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Indian artists dealt setback by federal appeals court

A federal appeals court on Wednesday expressed amazement at the lack of enforcement of the Indian Arts and Crafts Act but refused to reinstate a lawsuit against a company that passes off non-Indian goods as tribal products.

In a unanimous decision, the 7th Circuit Court of Appeal agreed that the federal judge handling the case made mistakes at the trial level. Among other findings, the judge said that federal regulations aimed at protecting Indian art are unconstitutional.

On appeal, Native American Arts Inc., a coalition of artists from the Ho-Chunk Nation of Wisconsin, argued that the errors affected the jury's verdict in favor of The Waldron Company, a South Dakota-based company that markets its goods with labels like "Navajo" and "Crow." The products are, in fact, made by Trisha Waldron, a non-Indian.

The artists said that such labeling violates the "truth in advertising" intent of the Indian Arts and Crafts Act. But the appeals court concluded that non-Indians can sell their goods with "Indian" terms so long as customers know the items weren't produced by actual Indians.

"A non-Indian maker of jewelry designed to look like jewelry made by Indians is free to advertise the similarity but if he uses the word 'Indian' he must qualify the usage so that consumers aren�t confused and think they�re buying not only the kind of jewelry that Indians make, but jewelry that Indians in fact made," Judge Richard A. Posner wrote the majority.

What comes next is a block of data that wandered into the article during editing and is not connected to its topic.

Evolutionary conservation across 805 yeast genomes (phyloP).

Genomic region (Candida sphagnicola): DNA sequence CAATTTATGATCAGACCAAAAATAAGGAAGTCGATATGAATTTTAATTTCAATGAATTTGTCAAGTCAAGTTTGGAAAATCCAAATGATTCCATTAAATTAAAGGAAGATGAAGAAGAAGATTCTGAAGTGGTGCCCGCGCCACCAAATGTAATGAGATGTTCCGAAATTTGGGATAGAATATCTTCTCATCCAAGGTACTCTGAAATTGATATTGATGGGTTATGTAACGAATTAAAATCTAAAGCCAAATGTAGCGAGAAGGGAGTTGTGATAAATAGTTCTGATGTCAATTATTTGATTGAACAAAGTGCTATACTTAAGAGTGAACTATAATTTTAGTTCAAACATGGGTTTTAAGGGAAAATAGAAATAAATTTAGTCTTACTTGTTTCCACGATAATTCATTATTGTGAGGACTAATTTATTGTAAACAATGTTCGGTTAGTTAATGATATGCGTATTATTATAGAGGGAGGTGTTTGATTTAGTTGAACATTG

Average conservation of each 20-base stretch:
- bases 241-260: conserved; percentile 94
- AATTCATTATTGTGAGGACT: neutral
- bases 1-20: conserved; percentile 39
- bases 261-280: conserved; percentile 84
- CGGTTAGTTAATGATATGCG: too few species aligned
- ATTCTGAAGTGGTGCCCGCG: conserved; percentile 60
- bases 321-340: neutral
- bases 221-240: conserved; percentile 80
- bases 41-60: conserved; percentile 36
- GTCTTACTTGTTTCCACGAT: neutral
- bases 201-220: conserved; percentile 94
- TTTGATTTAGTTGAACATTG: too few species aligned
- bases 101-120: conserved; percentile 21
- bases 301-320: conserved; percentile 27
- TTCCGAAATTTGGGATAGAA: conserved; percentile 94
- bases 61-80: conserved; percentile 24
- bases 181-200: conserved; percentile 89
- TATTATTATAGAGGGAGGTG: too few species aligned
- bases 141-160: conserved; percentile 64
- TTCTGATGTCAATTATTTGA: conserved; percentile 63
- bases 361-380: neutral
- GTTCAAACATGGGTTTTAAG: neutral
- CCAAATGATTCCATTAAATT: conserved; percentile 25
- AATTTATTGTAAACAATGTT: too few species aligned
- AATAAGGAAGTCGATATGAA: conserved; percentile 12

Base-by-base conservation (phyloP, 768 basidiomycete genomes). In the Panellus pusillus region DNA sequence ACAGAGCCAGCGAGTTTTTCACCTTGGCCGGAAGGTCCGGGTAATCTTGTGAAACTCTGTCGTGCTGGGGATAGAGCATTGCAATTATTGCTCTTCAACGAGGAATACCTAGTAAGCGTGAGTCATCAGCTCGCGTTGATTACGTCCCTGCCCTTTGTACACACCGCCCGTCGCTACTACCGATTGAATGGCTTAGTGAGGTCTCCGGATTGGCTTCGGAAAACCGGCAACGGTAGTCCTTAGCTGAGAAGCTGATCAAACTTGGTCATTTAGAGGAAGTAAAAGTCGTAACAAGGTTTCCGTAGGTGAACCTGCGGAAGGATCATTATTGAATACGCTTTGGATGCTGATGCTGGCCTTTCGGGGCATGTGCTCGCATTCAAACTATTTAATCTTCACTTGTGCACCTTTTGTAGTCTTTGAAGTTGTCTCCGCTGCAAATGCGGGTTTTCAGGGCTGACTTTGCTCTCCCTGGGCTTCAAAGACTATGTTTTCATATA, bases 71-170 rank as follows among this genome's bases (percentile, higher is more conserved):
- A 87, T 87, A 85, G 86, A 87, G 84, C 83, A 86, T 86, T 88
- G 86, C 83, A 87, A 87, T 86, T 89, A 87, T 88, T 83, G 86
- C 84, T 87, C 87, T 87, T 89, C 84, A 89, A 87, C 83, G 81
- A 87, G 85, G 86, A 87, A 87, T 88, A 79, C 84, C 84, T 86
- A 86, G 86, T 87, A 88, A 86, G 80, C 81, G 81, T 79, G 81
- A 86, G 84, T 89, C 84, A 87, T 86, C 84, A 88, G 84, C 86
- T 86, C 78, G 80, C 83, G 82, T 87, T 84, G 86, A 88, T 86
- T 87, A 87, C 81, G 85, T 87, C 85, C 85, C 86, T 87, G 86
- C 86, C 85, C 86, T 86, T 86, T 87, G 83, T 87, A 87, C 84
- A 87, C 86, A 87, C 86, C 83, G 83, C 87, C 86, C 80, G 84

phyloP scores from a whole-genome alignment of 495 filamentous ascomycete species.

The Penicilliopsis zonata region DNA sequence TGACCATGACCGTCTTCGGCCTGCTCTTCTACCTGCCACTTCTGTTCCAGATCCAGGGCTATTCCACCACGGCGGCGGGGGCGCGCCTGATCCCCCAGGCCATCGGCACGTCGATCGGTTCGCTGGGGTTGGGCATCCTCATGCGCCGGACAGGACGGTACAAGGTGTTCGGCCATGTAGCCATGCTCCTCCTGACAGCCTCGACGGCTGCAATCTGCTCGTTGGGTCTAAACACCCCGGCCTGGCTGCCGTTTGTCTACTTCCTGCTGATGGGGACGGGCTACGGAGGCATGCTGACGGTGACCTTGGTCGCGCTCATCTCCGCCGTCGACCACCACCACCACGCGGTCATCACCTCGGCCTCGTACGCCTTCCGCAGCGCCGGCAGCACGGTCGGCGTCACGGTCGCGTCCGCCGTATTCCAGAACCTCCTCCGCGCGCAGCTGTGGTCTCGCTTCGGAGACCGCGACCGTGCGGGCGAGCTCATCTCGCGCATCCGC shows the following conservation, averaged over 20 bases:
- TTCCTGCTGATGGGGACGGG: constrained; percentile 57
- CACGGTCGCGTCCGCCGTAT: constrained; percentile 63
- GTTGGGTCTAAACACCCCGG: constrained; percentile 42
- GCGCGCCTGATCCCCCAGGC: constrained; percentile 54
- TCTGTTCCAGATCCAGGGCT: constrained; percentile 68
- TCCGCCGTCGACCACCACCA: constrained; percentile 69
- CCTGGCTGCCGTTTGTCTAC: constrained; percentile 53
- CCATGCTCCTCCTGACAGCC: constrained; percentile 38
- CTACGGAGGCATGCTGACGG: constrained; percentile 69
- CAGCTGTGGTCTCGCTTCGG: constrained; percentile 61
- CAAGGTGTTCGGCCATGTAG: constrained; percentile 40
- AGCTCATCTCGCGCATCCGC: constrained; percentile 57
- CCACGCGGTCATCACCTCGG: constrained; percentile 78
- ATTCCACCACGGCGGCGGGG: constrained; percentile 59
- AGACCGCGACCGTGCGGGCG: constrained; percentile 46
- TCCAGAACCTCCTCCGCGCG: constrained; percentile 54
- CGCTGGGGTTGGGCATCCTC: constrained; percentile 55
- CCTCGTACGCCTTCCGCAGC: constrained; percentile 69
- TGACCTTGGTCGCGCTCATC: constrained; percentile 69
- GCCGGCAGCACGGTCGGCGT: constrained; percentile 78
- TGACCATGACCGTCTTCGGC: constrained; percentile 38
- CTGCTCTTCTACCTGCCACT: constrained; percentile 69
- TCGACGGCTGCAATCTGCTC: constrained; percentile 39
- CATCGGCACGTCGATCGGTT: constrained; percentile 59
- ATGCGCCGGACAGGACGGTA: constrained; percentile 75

The decision faults Congress for not giving enough authority to the Indian Arts and Crafts Board, an entity of the Interior Department, to "determine what constitutes sufficient proof of false advertising." This shortfall allows the jury to rule for Waldron because she qualifies her work as made by a non-Indian, the court said.

Forgery, fraud and misrepresentation has been a long-standing issue in the $1 billion Indian art market but the court appeared shocked that the government hasn't done much about it. "Although the Indian Arts and Crafts Act dates back to 1935, this is -- amazingly -- the first reported appellate case under it," Posner wrote, "Until 1990, the only sanction for violating the false-advertising provision was criminal; and there were no prosecutions -- zero."

Indian artists have long complained that the law has no "teeth" so retired Sen. Ben Nighthorse Campbell (R-Colorado) successfully passed a bill in 2000 that gives artists the right to bring lawsuits in federal court, a right previously reserved only to tribes and the Department of Justice. The Ho-Chunk artist coalition has done that several times and settled some cases out of court.

But the suits that went to trial or before a judge were struck down based on weaknesses identified in the law. The cases are extremely hard to prove, according to federal prosecutors involved in the matter.

Since 1990, only two cases have resulted in some form of action by the federal government. In South Dakota, Wayne Eagleboy, a non-tribal member, pleaded guilty to possession of eagle feathers and paid a $250 fine, while prosecutors ended up dropping charges against Nader Z. Pourhassan, a Utah man accused of marketing Indian dream catchers made by Vietnamese workers.

Get the Decision:
Native American Arts v. Waldron (March 2, 2005)

Related Decision:
Native American Arts v. Waldron (January 22, 2003)

Relevant Links:
Indian Arts and Crafts Board -